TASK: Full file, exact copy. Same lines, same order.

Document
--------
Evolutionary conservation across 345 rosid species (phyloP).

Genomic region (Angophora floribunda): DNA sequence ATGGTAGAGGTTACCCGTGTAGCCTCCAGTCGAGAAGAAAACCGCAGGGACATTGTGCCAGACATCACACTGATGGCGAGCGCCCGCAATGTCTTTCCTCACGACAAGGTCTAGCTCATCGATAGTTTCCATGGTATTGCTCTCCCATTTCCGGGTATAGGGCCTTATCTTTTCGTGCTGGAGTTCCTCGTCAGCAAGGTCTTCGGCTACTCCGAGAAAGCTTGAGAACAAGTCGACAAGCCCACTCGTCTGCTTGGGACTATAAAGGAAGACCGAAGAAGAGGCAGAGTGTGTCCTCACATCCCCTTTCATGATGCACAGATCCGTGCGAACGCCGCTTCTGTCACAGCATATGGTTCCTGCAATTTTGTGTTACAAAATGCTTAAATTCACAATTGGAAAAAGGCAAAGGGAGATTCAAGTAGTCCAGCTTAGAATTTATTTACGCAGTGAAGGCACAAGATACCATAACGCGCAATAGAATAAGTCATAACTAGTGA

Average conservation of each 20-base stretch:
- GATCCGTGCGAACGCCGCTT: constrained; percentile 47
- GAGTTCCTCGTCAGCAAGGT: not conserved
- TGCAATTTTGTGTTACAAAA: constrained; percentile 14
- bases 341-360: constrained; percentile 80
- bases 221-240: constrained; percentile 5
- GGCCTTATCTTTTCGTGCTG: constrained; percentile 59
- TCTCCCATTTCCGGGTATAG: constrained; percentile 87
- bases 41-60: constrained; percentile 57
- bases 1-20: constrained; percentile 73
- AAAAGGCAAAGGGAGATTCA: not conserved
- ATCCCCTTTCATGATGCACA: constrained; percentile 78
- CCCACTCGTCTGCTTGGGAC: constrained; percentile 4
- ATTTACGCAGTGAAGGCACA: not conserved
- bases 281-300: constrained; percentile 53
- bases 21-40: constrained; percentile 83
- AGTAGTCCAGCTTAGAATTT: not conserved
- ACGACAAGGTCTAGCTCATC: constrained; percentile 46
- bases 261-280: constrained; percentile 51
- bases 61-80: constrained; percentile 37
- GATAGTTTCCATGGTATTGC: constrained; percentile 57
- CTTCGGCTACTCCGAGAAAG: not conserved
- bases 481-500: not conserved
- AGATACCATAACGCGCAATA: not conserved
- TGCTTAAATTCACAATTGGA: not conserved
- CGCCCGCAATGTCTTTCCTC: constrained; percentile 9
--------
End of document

Evolutionary conservation across 345 rosid species (phyloP).

Genomic region (Angophora floribunda): DNA sequence ATGGTAGAGGTTACCCGTGTAGCCTCCAGTCGAGAAGAAAACCGCAGGGACATTGTGCCAGACATCACACTGATGGCGAGCGCCCGCAATGTCTTTCCTCACGACAAGGTCTAGCTCATCGATAGTTTCCATGGTATTGCTCTCCCATTTCCGGGTATAGGGCCTTATCTTTTCGTGCTGGAGTTCCTCGTCAGCAAGGTCTTCGGCTACTCCGAGAAAGCTTGAGAACAAGTCGACAAGCCCACTCGTCTGCTTGGGACTATAAAGGAAGACCGAAGAAGAGGCAGAGTGTGTCCTCACATCCCCTTTCATGATGCACAGATCCGTGCGAACGCCGCTTCTGTCACAGCATATGGTTCCTGCAATTTTGTGTTACAAAATGCTTAAATTCACAATTGGAAAAAGGCAAAGGGAGATTCAAGTAGTCCAGCTTAGAATTTATTTACGCAGTGAAGGCACAAGATACCATAACGCGCAATAGAATAAGTCATAACTAGTGA

Average conservation of each 20-base stretch:
- GATCCGTGCGAACGCCGCTT: constrained; percentile 47
- GAGTTCCTCGTCAGCAAGGT: not conserved
- TGCAATTTTGTGTTACAAAA: constrained; percentile 14
- bases 341-360: constrained; percentile 80
- bases 221-240: constrained; percentile 5
- GGCCTTATCTTTTCGTGCTG: constrained; percentile 59
- TCTCCCATTTCCGGGTATAG: constrained; percentile 87
- bases 41-60: constrained; percentile 57
- bases 1-20: constrained; percentile 73
- AAAAGGCAAAGGGAGATTCA: not conserved
- ATCCCCTTTCATGATGCACA: constrained; percentile 78
- CCCACTCGTCTGCTTGGGAC: constrained; percentile 4
- ATTTACGCAGTGAAGGCACA: not conserved
- bases 281-300: constrained; percentile 53
- bases 21-40: constrained; percentile 83
- AGTAGTCCAGCTTAGAATTT: not conserved
- ACGACAAGGTCTAGCTCATC: constrained; percentile 46
- bases 261-280: constrained; percentile 51
- bases 61-80: constrained; percentile 37
- GATAGTTTCCATGGTATTGC: constrained; percentile 57
- CTTCGGCTACTCCGAGAAAG: not conserved
- bases 481-500: not conserved
- AGATACCATAACGCGCAATA: not conserved
- TGCTTAAATTCACAATTGGA: not conserved
- CGCCCGCAATGTCTTTCCTC: constrained; percentile 9